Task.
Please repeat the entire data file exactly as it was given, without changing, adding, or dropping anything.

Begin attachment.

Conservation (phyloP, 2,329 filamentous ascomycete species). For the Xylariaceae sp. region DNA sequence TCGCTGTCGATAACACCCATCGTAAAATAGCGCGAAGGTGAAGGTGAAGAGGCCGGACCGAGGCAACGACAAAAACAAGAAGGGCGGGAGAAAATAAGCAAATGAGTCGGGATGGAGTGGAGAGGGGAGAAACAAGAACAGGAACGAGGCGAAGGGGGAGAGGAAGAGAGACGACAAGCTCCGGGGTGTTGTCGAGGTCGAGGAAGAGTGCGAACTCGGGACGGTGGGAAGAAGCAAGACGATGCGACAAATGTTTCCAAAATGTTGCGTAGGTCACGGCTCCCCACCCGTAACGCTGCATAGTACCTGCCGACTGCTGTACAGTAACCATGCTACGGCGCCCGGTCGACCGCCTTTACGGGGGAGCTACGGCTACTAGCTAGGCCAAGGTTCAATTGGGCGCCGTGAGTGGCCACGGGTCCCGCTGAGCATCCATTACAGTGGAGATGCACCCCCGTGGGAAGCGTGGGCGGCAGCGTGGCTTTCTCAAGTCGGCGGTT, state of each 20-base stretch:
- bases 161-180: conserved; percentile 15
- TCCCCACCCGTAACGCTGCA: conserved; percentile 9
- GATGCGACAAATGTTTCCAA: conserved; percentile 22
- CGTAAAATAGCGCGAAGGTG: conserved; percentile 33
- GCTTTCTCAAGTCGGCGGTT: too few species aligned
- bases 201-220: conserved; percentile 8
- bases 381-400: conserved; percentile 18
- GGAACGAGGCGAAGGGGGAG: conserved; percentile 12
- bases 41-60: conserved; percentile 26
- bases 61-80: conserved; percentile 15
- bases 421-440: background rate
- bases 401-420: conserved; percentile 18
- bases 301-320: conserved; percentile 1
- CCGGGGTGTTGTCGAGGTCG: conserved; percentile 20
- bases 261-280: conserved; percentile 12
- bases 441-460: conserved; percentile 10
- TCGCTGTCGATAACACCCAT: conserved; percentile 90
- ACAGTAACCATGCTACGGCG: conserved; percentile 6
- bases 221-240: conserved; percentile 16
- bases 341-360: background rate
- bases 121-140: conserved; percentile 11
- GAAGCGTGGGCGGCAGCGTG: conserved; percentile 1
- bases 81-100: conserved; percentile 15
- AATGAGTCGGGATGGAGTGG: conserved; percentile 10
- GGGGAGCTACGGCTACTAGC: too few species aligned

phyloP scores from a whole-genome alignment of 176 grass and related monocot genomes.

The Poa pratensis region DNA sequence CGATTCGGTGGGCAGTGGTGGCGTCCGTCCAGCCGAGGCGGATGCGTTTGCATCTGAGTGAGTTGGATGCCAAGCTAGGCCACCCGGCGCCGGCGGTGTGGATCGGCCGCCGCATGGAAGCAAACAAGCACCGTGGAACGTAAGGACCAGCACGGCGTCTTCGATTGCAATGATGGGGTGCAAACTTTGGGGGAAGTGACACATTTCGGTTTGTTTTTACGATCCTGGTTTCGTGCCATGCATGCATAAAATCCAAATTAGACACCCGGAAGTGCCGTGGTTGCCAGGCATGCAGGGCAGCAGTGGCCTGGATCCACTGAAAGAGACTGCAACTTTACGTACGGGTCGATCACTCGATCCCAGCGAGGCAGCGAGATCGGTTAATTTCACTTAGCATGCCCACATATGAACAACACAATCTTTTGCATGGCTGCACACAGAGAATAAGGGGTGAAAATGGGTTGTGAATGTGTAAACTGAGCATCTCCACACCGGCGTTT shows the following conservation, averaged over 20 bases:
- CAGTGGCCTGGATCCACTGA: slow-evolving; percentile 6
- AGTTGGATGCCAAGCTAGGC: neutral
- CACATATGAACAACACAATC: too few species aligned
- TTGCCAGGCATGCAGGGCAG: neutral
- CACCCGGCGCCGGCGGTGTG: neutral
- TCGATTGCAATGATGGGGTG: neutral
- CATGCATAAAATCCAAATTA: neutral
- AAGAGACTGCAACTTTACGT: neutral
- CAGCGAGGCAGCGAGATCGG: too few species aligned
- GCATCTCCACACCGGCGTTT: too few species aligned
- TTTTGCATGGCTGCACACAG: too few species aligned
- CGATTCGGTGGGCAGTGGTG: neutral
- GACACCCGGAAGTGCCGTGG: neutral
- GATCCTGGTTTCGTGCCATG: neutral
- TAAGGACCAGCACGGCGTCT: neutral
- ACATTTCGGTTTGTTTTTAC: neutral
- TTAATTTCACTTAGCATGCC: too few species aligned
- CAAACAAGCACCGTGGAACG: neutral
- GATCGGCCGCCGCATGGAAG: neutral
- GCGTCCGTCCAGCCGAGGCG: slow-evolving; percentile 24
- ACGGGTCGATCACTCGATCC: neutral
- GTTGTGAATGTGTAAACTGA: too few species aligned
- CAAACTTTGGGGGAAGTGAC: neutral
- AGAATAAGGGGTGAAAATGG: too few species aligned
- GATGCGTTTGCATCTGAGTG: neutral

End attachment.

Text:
Conservation (phyloP, 2,329 filamentous ascomycete species). For the Xylariaceae sp. region DNA sequence TCGCTGTCGATAACACCCATCGTAAAATAGCGCGAAGGTGAAGGTGAAGAGGCCGGACCGAGGCAACGACAAAAACAAGAAGGGCGGGAGAAAATAAGCAAATGAGTCGGGATGGAGTGGAGAGGGGAGAAACAAGAACAGGAACGAGGCGAAGGGGGAGAGGAAGAGAGACGACAAGCTCCGGGGTGTTGTCGAGGTCGAGGAAGAGTGCGAACTCGGGACGGTGGGAAGAAGCAAGACGATGCGACAAATGTTTCCAAAATGTTGCGTAGGTCACGGCTCCCCACCCGTAACGCTGCATAGTACCTGCCGACTGCTGTACAGTAACCATGCTACGGCGCCCGGTCGACCGCCTTTACGGGGGAGCTACGGCTACTAGCTAGGCCAAGGTTCAATTGGGCGCCGTGAGTGGCCACGGGTCCCGCTGAGCATCCATTACAGTGGAGATGCACCCCCGTGGGAAGCGTGGGCGGCAGCGTGGCTTTCTCAAGTCGGCGGTT, state of each 20-base stretch:
- bases 161-180: conserved; percentile 15
- TCCCCACCCGTAACGCTGCA: conserved; percentile 9
- GATGCGACAAATGTTTCCAA: conserved; percentile 22
- CGTAAAATAGCGCGAAGGTG: conserved; percentile 33
- GCTTTCTCAAGTCGGCGGTT: too few species aligned
- bases 201-220: conserved; percentile 8
- bases 381-400: conserved; percentile 18
- GGAACGAGGCGAAGGGGGAG: conserved; percentile 12
- bases 41-60: conserved; percentile 26
- bases 61-80: conserved; percentile 15
- bases 421-440: background rate
- bases 401-420: conserved; percentile 18
- bases 301-320: conserved; percentile 1
- CCGGGGTGTTGTCGAGGTCG: conserved; percentile 20
- bases 261-280: conserved; percentile 12
- bases 441-460: conserved; percentile 10
- TCGCTGTCGATAACACCCAT: conserved; percentile 90
- ACAGTAACCATGCTACGGCG: conserved; percentile 6
- bases 221-240: conserved; percentile 16
- bases 341-360: background rate
- bases 121-140: conserved; percentile 11
- GAAGCGTGGGCGGCAGCGTG: conserved; percentile 1
- bases 81-100: conserved; percentile 15
- AATGAGTCGGGATGGAGTGG: conserved; percentile 10
- GGGGAGCTACGGCTACTAGC: too few species aligned

phyloP scores from a whole-genome alignment of 176 grass and related monocot genomes.

The Poa pratensis region DNA sequence CGATTCGGTGGGCAGTGGTGGCGTCCGTCCAGCCGAGGCGGATGCGTTTGCATCTGAGTGAGTTGGATGCCAAGCTAGGCCACCCGGCGCCGGCGGTGTGGATCGGCCGCCGCATGGAAGCAAACAAGCACCGTGGAACGTAAGGACCAGCACGGCGTCTTCGATTGCAATGATGGGGTGCAAACTTTGGGGGAAGTGACACATTTCGGTTTGTTTTTACGATCCTGGTTTCGTGCCATGCATGCATAAAATCCAAATTAGACACCCGGAAGTGCCGTGGTTGCCAGGCATGCAGGGCAGCAGTGGCCTGGATCCACTGAAAGAGACTGCAACTTTACGTACGGGTCGATCACTCGATCCCAGCGAGGCAGCGAGATCGGTTAATTTCACTTAGCATGCCCACATATGAACAACACAATCTTTTGCATGGCTGCACACAGAGAATAAGGGGTGAAAATGGGTTGTGAATGTGTAAACTGAGCATCTCCACACCGGCGTTT shows the following conservation, averaged over 20 bases:
- CAGTGGCCTGGATCCACTGA: slow-evolving; percentile 6
- AGTTGGATGCCAAGCTAGGC: neutral
- CACATATGAACAACACAATC: too few species aligned
- TTGCCAGGCATGCAGGGCAG: neutral
- CACCCGGCGCCGGCGGTGTG: neutral
- TCGATTGCAATGATGGGGTG: neutral
- CATGCATAAAATCCAAATTA: neutral
- AAGAGACTGCAACTTTACGT: neutral
- CAGCGAGGCAGCGAGATCGG: too few species aligned
- GCATCTCCACACCGGCGTTT: too few species aligned
- TTTTGCATGGCTGCACACAG: too few species aligned
- CGATTCGGTGGGCAGTGGTG: neutral
- GACACCCGGAAGTGCCGTGG: neutral
- GATCCTGGTTTCGTGCCATG: neutral
- TAAGGACCAGCACGGCGTCT: neutral
- ACATTTCGGTTTGTTTTTAC: neutral
- TTAATTTCACTTAGCATGCC: too few species aligned
- CAAACAAGCACCGTGGAACG: neutral
- GATCGGCCGCCGCATGGAAG: neutral
- GCGTCCGTCCAGCCGAGGCG: slow-evolving; percentile 24
- ACGGGTCGATCACTCGATCC: neutral
- GTTGTGAATGTGTAAACTGA: too few species aligned
- CAAACTTTGGGGGAAGTGAC: neutral
- AGAATAAGGGGTGAAAATGG: too few species aligned
- GATGCGTTTGCATCTGAGTG: neutral